Right away I noticed the difference in size between the first lynx and the three who joined. The three were smaller than the first and similar in size to each other. The four cats nuzzled, cuddled and circled with the larger cat. At this point i’m thinking it’s a family unit, but know so little about them. They seemed to check in with and not stray far from the larger, adult cat when in the road. They stayed in a tight group together.
The four cats milled about, circled, checked me out a bit. It seems like they were curious, but also attentive to all directions around them. When they grouped up in the road, in the open, they got in a pile and were all looking in different directions it seemed. 360 view. Maybe I am imagining that, but when I look at the photos it looks like that is what they were doing. Maybe the fact that they were in an open clearing(roadway) and my presence triggered an instinct they have as a family unit? Huddle together to look larger and watch in all directions while we are exposed in the open. Anyway, that’s what I observed.
As I was photographing and watching the group of four another animal appears!! Number 5 enters the scene and explains what the others were still looking at in the woods. Looking for their other sibling. It’s now fairly certain this is a mother and 4 kittens nearing a year old. I have since learned that this is the time of year that the lynx will mate. At that time, almost year old kittens will go out on their own, away from mother. It’s known that a mother lynx will have up to 6 or so kittens and will teach them to hunt and nurture them for their first 9 months or so. It’s great to see that 4 healthy looking lynx have made it almost through their first winter and are strong and smart enough to be on their own. Here are some of the shots of the group of 5 Canada lynx.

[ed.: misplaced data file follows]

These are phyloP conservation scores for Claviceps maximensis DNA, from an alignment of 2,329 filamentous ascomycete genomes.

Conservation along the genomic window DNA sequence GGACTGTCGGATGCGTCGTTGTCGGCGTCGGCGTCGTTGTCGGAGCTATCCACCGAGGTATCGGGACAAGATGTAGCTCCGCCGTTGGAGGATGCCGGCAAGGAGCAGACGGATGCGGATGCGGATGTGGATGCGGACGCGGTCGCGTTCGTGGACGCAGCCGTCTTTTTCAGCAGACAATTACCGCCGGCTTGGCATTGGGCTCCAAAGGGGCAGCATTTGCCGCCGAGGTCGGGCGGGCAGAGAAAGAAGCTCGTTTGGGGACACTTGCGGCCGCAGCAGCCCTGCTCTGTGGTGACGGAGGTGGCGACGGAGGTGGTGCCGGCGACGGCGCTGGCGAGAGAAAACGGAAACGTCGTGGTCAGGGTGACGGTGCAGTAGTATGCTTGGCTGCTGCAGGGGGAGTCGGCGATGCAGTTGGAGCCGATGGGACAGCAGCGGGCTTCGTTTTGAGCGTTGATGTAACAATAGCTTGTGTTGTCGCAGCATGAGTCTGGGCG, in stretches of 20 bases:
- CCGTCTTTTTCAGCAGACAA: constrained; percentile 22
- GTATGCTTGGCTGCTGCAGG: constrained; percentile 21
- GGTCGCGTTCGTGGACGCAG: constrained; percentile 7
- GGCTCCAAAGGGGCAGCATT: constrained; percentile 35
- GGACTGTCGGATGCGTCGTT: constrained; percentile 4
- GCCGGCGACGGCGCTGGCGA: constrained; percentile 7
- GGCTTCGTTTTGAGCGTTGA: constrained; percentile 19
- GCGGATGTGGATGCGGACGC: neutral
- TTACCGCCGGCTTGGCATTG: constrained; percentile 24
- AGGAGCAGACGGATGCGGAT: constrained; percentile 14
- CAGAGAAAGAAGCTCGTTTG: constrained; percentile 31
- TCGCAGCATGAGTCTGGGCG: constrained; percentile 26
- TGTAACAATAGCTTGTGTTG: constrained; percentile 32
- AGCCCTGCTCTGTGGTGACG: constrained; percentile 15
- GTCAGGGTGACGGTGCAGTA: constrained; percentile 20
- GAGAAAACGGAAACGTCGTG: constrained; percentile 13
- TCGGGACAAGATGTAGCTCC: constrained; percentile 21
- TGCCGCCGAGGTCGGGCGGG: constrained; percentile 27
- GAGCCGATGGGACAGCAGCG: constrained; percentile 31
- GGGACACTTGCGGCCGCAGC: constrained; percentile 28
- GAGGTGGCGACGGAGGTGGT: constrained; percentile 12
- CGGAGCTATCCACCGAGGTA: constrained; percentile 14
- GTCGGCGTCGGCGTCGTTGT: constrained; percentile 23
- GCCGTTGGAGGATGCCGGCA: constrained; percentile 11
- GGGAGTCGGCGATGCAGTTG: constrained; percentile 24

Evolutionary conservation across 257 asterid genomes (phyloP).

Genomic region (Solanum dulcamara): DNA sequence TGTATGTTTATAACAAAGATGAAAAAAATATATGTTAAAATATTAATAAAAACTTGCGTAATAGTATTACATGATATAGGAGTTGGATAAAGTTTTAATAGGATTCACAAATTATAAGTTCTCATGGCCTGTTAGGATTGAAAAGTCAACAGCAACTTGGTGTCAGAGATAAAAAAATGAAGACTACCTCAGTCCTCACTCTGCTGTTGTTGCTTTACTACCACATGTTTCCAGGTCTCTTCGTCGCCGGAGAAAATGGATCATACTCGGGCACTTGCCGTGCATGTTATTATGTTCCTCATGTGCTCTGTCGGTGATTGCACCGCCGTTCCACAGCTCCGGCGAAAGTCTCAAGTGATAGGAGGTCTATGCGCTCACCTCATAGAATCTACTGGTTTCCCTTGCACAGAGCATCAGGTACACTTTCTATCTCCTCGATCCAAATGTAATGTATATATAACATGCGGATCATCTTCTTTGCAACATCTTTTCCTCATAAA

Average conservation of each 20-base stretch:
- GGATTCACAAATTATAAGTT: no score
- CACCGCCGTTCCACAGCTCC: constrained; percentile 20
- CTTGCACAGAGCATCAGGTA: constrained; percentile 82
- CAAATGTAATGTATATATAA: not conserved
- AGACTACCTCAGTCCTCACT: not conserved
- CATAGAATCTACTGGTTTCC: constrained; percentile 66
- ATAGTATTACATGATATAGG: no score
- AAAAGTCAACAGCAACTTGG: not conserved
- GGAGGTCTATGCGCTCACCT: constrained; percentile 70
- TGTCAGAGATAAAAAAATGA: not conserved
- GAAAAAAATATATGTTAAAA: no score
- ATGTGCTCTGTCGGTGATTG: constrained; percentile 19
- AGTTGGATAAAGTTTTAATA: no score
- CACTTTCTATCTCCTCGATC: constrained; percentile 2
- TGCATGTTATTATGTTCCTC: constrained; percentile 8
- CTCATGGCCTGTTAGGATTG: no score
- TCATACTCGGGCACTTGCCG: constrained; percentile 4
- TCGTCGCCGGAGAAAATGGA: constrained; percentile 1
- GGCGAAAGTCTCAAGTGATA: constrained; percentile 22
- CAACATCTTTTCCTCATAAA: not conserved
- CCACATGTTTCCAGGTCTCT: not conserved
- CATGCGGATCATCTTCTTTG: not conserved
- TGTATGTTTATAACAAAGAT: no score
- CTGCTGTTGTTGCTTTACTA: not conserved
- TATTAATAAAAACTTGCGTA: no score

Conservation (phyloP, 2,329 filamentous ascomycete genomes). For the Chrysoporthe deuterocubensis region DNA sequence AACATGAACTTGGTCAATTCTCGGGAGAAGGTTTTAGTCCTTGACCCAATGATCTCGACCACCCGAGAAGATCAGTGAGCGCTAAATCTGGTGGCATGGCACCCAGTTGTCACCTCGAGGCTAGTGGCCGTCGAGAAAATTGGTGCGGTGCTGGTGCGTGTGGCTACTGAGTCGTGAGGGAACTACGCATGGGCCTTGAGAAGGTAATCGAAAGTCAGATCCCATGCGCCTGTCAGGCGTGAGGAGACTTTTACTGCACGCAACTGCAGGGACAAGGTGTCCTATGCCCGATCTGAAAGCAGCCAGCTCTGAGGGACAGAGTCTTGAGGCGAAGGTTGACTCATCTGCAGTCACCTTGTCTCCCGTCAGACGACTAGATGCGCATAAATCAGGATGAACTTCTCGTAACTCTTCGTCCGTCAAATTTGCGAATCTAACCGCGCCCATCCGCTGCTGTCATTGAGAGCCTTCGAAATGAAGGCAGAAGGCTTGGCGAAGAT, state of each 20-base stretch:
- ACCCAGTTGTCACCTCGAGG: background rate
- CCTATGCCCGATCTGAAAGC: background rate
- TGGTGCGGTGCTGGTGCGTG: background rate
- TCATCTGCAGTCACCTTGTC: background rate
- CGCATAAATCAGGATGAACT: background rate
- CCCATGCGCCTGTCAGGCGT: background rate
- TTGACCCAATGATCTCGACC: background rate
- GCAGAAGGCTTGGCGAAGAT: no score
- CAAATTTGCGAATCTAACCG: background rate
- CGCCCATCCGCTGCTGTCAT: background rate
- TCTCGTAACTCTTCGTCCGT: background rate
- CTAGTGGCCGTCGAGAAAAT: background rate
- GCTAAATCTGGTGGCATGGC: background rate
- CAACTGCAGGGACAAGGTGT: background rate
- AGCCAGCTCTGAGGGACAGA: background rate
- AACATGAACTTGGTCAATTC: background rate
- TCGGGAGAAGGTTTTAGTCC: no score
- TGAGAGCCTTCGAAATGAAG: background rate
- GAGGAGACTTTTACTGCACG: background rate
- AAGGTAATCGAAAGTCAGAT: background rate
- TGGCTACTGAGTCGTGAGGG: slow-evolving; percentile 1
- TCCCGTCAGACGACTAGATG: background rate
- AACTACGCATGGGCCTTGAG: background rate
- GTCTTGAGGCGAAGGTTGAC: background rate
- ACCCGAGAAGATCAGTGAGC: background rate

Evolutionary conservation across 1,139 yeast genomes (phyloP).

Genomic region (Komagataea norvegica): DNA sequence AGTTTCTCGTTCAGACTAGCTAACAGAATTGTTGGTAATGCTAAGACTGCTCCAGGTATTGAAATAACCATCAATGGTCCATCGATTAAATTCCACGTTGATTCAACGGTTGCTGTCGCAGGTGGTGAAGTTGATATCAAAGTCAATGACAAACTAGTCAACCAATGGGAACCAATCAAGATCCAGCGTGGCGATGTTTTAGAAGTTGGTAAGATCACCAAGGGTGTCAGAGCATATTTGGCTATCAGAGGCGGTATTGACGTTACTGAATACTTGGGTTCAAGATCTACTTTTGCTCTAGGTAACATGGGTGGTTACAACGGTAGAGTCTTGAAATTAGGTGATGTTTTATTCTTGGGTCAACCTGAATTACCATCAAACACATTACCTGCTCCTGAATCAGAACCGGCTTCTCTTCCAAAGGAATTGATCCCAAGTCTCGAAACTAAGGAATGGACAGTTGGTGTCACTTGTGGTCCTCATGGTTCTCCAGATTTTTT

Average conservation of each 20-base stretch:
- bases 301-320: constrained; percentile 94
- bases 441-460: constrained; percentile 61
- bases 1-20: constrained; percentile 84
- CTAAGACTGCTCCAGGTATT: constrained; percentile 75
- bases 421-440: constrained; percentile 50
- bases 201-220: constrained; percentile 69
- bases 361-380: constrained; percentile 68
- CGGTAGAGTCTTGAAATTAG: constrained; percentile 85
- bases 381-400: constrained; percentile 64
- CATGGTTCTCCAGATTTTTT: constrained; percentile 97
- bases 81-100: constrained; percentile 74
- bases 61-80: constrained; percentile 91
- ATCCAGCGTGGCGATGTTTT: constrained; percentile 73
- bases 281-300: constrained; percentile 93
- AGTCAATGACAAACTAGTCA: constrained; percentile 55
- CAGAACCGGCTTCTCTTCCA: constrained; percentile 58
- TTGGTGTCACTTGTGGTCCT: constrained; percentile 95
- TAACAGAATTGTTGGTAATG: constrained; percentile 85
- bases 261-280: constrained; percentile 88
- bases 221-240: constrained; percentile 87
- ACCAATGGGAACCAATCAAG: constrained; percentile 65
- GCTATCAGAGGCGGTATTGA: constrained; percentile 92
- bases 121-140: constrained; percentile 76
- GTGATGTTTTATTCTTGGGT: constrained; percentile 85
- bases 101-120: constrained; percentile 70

Whenever I can I get out of the vehicle for roadside wildlife photography, especially in winter. The heat from the truck can cause blurry waves as it hits the cold outside air and can make photos difficult. Also any vibrations can cause problems. If you have to shoot from a vehicle in winter, try to keep the heat down and open other windows to balance the temperature when shooting. That will reduce heat blur. Some will use a beanbag type setup on their window or door for comfort and balance. I find it too constricting and tough to make a good composition from a car, so I avoid it at all costs. I’m not sure I could have captured this encounter as thoroughly from the truck window. It always just feels better to be out there, too. I often snowshoe or hike to look for wildlife in winter, but some 20 below mornings are better suited for a drive 😉
When the group of lynx had enough of my gawking, they all got up at once, in unison, and headed up the road together in a little pack. Their movements in that group, and as they stood up, and as they marched down the road looked like a polished, practiced routine they have played out many times. This looked to be a strong, healthy, and I like to think happy family group. I hope you’ve enjoyed this encounter and maybe learned a thing or two. I am using this experience to learn more about this mysterious mammal we have roaming, and I like to think playing, in the woods of Minnesota.